Sudan: IRC Suspends Red Sea Route for Sudan Aid Amid Rising Cost, Risks

Nairobi, Kenya — Getting humanitarian supplies to millions of Sudanese affected by the country's more than 10 months of conflict is getting expensive and risky because of attacks on Red Sea shipping by Houthi rebels based in Yemen.

The International Rescue Committee said this week that its logistics partner would now bypass the Red Sea route and deliver supplies through Jebel Ali port in the United Arab Emirates on the eastern side of the Arabian Peninsula. It said the new route would raise transportation costs by more than 40 percent.

Sally Anyanga, who works with the IRC, said the new route will also increase the shipping time for supplies, from approximately two weeks to more than a month.

"The alternative routes involve longer transportation distances, leading to increased transit times and causing delays in delivering critical aid to those in need, making our operation very challenging and also expensive at the same time," Anyanga said. "We're not able to get pharmaceuticals on time that are used by our health team."

According to aid agencies, more than 25 million people in Sudan need humanitarian support in the wake of the war between Sudan's armed forces and paramilitary Rapid Support Forces that broke out in April 2023.

For security reasons, most aid agencies have moved their operations to Port Sudan, where they are able to receive and supply aid to the needy.

Anyanga said it is critical that humanitarian aid be allowed to enter Sudan through all available routes.

"But ultimately, what the people of Sudan need most is peace, lasting peace, because for the last several months we have seen that civilians have been a target," she said. "More than 13,000 have been killed. We've also seen aid workers being a target. And so we need to make an end to all this and to ensure that aid reaches the people in need on time."

Humanitarian agencies, experts and some government officials in eastern Africa have expressed concern about the Houthi attacks on ships, saying the attacks affect the security and economic situation of the countries that rely on that route to receive goods.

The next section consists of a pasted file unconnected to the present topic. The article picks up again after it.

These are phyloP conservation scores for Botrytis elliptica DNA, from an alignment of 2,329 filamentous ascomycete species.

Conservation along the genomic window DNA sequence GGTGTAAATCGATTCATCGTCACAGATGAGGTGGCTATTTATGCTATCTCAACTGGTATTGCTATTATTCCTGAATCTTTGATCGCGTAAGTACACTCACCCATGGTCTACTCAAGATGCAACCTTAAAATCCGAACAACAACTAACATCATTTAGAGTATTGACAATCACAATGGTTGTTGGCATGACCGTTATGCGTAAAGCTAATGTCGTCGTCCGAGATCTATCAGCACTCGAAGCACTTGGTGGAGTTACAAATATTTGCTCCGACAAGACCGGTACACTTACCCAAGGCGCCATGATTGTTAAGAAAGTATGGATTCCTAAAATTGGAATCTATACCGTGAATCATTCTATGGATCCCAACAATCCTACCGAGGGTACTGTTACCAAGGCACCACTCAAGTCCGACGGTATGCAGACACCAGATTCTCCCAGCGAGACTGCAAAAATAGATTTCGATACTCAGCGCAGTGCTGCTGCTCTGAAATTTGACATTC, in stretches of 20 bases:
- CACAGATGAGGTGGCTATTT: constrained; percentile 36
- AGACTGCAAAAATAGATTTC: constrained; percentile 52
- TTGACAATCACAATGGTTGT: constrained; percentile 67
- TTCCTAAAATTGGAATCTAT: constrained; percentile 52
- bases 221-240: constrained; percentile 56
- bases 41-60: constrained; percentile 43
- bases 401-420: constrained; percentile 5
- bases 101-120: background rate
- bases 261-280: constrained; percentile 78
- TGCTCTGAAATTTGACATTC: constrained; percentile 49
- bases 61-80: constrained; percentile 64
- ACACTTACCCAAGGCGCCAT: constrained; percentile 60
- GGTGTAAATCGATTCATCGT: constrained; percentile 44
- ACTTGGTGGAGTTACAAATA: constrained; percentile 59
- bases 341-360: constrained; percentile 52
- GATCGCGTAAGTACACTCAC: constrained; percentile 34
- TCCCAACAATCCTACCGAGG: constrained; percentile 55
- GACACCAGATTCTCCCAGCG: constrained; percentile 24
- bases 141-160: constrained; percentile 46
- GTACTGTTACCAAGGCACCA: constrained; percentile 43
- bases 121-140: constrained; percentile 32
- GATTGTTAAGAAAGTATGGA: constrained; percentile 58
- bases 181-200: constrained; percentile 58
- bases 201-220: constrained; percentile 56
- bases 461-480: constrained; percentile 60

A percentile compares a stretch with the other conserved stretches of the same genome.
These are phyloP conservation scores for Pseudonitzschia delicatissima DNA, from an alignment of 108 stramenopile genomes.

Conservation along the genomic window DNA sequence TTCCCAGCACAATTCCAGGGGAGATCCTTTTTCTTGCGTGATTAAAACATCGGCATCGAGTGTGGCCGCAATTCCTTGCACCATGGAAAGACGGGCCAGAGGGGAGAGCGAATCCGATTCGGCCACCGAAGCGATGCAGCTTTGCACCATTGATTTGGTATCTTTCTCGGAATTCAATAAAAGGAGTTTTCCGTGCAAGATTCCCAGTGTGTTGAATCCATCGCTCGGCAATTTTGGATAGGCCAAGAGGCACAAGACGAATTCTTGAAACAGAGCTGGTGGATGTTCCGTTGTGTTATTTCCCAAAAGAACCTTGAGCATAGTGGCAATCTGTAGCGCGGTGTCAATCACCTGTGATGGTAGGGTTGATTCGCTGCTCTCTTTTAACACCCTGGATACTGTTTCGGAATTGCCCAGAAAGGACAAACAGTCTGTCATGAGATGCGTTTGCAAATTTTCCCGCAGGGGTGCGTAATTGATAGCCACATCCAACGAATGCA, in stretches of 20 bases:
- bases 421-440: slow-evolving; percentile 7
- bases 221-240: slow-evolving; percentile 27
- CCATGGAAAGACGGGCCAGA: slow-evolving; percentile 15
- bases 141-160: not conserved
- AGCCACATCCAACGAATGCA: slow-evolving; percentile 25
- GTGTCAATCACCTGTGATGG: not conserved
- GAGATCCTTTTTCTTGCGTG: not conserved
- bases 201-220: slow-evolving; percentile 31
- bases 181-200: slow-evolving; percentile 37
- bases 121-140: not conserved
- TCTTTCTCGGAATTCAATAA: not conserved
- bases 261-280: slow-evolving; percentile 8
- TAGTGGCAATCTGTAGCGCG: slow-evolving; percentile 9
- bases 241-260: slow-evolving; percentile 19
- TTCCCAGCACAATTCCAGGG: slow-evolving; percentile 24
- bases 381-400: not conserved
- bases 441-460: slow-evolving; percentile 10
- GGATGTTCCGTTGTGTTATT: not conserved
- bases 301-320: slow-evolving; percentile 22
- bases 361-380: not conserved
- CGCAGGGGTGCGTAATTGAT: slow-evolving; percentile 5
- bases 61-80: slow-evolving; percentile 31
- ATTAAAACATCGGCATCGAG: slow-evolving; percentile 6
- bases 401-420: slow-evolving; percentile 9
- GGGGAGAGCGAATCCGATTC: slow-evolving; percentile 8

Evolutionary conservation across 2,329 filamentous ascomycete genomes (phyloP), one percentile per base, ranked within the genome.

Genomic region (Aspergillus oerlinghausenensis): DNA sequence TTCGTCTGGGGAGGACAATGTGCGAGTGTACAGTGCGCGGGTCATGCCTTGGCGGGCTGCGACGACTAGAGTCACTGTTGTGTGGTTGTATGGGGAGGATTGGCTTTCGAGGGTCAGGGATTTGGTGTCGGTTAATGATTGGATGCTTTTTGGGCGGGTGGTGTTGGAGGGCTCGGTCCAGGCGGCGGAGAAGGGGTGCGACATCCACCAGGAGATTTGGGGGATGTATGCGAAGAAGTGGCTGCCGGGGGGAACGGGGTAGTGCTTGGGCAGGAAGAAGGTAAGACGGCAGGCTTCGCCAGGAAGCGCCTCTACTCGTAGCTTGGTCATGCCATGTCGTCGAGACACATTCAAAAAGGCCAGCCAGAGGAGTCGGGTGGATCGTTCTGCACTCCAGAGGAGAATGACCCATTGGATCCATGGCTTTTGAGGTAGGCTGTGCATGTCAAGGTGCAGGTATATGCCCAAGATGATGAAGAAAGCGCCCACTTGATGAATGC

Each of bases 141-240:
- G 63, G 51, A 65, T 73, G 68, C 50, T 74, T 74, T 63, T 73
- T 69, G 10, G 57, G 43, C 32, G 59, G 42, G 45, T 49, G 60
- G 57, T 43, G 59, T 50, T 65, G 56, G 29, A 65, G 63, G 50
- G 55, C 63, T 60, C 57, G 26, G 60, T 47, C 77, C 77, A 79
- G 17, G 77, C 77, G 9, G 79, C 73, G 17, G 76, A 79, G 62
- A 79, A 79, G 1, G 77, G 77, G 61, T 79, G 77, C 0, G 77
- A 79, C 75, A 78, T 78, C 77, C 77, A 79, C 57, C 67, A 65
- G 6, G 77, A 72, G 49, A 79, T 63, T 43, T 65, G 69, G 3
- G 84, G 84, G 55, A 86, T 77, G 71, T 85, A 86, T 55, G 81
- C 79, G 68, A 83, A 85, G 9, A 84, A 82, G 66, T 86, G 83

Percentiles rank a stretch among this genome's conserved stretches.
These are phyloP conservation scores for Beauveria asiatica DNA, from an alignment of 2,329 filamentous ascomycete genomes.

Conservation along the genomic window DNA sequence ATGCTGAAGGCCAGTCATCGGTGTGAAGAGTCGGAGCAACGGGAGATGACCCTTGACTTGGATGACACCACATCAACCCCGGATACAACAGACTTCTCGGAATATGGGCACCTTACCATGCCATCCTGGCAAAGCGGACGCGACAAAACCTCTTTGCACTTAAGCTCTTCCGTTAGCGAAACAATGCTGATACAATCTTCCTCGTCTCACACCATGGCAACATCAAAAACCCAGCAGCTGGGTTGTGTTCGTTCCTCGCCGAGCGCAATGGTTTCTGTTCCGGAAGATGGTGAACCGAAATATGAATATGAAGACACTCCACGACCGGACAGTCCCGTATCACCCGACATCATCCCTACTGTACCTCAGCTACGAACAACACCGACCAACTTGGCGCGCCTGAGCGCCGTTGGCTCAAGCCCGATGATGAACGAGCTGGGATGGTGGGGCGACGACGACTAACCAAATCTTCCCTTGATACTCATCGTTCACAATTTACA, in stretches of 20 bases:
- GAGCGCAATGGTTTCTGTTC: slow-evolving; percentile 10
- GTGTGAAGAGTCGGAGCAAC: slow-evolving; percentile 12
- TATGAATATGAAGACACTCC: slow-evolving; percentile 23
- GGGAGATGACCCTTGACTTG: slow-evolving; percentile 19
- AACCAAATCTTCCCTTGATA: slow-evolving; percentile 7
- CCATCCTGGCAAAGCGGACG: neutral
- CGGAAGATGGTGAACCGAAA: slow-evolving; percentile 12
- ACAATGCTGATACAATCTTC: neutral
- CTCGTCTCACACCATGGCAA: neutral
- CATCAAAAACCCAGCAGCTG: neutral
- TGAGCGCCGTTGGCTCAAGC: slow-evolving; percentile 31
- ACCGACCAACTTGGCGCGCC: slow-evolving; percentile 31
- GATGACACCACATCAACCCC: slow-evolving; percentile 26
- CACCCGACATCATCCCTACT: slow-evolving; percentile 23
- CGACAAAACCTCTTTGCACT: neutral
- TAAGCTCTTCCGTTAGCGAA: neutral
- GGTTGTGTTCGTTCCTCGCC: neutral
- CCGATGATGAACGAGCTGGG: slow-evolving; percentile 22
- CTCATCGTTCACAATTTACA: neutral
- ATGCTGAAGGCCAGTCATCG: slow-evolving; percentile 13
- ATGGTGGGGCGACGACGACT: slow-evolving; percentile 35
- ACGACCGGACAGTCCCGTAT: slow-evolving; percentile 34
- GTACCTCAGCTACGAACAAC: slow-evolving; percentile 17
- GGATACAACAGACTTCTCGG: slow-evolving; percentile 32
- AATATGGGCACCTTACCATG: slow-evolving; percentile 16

U.S. and British forces have targeted Houthi positions to try to deter attacks, but the group continues to launch rockets and raids on ships, hampering the free flow of goods and services.

Edgar Githua, a lecturer at the U.S. International University-Africa who specializes in international relations, peace and conflict, told VOA a global effort is needed to stop Houthi attacks before they make the situation worse for many countries.

"The international community needs to deal with the Houthi rebels, who have now turned to blatant piracy in the name of supporting [Hamas in] the Israel-Palestinian conflict," Githua said. "But now they are hijacking ships and creating a logistical nightmare. So, I think there needs to be a huge response, because it will not only affect the humanitarian crisis, it will affect food prices, it will affect so many things that are attached that rely on the logistical support of that corridor. So the international community needs to just step up."

Late Tuesday, the U.S. military reported shooting down five Houthi drones in the Red Sea. The U.S. Central Command said the drones had presented a threat to merchant and naval vessels in the region.

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